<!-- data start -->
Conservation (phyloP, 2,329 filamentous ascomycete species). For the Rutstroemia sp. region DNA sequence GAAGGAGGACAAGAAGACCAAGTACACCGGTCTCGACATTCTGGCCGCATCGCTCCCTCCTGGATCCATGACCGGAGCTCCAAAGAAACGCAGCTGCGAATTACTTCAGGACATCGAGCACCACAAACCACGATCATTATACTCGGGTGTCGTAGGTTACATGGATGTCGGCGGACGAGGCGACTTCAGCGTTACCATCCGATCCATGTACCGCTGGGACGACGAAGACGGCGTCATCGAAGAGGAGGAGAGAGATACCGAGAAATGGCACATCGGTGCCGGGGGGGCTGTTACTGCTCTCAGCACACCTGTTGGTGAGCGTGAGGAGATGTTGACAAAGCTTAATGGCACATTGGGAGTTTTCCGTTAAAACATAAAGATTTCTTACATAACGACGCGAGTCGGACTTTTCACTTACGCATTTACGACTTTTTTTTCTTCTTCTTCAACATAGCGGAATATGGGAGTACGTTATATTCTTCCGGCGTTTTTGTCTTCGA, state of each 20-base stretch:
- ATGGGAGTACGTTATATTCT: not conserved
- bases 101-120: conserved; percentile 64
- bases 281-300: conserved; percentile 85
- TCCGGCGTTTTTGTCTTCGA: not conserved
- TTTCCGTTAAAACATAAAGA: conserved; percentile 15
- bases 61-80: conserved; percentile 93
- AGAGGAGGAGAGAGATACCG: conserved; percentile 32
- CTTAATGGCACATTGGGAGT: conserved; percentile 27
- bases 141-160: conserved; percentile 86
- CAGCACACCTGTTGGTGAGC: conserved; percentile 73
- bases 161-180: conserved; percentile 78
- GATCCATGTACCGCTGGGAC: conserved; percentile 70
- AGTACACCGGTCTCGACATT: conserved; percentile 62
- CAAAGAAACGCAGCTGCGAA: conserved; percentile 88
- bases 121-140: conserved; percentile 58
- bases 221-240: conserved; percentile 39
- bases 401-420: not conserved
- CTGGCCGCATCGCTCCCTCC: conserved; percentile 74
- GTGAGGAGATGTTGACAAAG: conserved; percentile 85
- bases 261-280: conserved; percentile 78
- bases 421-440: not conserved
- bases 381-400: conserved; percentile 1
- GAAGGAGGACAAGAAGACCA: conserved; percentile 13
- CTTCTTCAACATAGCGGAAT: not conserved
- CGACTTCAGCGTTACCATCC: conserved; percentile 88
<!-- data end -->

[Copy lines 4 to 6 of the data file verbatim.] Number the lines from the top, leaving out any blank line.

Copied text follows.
- bases 281-300: conserved; percentile 85
- TCCGGCGTTTTTGTCTTCGA: not conserved
- TTTCCGTTAAAACATAAAGA: conserved; percentile 15